Facts, Lies, and What I Love about Encyclopedia Brittanica

Photo: Jack Weerts

As a child, I longed to own a set of World Book Encyclopedias so I wouldn’t have to beg my mother to drive me to the local library whenever I was assigned a school report. I imagined the ease of doing research in my very own home. Over the years, encyclopedia salesmen in felt fedoras and suspenders came calling at our house. I’d listen in on the conversation between the screen door as my mother kindly said, “We’ll think about it,” knowing full well that meant NO. Why have something that takes up so much space and costs so much money when you can borrow it for free?

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But the encyclopedia salesmen all did something that forever changed the trajectory of my academic knowledge. So that my mother had something to ponder and peruse, they each gave her the “A” volume to try out. “No obligation to buy and you can keep it even if you determine you don’t want the rest,” they’d promise.

That’s how my family came to own the ‘A’ of Encyclopedia Brittanica, Colliers Book ‘A’ and the ‘A’ volume of World Book Encyclopedia, which meant that when my 4th-grade teacher assigned animal reports, I did mine on the aardvark. When my 7th-grade teacher’s fall project was countries of the world, I chose Argentina. Throughout my childhood, I did reports on the Amazon, Arizona, Agamemnon, Anteaters, Abigail Adams, Arches National Park, Jane Austen, Argon, and Attila the Hun.

Of course, I often needed more than one source, so I still had to spend time thumbing through card catalogs and wandering the stacks in a quest to follow the trail of the Dewey decimal system. But those encyclopedias always got me started in my quest for the quickest report.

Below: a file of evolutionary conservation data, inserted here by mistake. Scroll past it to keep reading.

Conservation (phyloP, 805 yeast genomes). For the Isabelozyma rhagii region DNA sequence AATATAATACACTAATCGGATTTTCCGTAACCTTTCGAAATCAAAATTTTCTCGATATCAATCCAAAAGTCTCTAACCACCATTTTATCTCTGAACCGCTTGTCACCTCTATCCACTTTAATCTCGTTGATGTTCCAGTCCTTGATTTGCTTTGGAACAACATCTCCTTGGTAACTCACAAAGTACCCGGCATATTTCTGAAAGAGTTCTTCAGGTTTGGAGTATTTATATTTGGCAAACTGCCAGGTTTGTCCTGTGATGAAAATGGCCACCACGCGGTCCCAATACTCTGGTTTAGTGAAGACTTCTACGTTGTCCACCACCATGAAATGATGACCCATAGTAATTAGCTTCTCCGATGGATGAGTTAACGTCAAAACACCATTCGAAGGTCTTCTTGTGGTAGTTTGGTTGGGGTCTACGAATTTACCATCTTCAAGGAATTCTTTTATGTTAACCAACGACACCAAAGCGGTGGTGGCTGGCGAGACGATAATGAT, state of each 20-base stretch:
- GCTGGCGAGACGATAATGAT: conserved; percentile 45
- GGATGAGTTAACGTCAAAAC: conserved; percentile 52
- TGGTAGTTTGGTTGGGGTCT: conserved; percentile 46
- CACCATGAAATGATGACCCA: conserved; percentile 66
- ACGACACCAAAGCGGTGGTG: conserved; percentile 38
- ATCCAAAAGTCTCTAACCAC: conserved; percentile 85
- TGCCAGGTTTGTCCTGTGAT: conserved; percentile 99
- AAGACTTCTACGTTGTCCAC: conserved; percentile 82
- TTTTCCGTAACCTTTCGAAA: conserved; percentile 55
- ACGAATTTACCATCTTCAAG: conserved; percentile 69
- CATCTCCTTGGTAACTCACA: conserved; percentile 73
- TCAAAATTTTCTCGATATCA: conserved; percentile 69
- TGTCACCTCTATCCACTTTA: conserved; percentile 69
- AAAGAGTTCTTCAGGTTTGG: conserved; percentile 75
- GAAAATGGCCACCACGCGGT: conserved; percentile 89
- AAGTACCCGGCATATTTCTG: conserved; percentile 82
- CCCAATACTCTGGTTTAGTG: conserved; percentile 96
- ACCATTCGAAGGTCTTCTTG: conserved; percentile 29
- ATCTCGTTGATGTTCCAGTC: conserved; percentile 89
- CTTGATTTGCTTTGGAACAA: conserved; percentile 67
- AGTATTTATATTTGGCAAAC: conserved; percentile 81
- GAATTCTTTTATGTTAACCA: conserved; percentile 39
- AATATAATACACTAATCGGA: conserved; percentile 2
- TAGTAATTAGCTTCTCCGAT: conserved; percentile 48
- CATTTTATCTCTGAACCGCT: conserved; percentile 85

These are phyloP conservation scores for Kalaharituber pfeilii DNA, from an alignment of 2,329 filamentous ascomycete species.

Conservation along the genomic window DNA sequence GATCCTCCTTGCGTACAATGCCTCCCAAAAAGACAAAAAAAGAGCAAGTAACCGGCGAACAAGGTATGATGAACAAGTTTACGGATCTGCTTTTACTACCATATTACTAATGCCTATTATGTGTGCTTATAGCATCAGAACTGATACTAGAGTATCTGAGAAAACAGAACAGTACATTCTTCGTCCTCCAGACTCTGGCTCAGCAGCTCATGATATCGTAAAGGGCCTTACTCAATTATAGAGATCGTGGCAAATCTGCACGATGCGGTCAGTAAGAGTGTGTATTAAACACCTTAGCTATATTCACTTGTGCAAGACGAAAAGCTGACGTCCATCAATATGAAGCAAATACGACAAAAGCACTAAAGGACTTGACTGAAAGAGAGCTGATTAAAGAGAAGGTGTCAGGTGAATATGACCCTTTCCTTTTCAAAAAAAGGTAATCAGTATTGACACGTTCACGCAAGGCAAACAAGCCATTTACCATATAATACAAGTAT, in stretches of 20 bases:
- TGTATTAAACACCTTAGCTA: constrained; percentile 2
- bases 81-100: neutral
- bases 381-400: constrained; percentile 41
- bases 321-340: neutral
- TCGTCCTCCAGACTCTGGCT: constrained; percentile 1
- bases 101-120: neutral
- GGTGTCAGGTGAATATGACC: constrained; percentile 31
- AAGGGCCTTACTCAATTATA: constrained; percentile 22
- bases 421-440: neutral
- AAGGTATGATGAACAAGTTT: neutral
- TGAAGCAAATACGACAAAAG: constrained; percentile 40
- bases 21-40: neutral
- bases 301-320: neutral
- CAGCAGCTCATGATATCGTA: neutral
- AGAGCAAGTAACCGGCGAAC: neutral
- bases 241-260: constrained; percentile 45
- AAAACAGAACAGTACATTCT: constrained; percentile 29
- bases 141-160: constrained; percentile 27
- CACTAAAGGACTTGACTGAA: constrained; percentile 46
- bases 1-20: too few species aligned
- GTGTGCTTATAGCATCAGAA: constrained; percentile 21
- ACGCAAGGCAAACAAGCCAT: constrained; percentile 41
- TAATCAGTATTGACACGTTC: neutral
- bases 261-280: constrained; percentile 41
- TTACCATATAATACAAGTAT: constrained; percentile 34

Today, however, access to information is too easy. If I can’t recall the habitat of the aardvark in casual conversation, it’s available in seconds on my smartphone. When my children ask a question that I can’t immediately answer, I say “look it up” and they do. Then and there. I don’t have to say, “Let’s look that up when we get home,” or “Hold that thought until Tuesday when we should have time to swing by the library.”

Now, while we’re driving through Yosemite, we can investigate the history of Half Dome from the safety of our car. No need to read the plaque at the crowded viewpoint by the side of the road. While we’re hiking along the cliffs, we can determine the height of Bridal Veil falls and know within seconds the amount of water that has cascaded over the cliff since the last snowstorm while someone else in our party looks up the visual differences between poison oak and poison ivy as we attempt to stay on the beaten path. That is, of course, if I would let them take their phones out and would stop preaching about being present and pointing out the people who are about to walk off a precipice while checking their email or taking selfies on moss-covered rocks over a dangerous crevasse.

But that is a different story.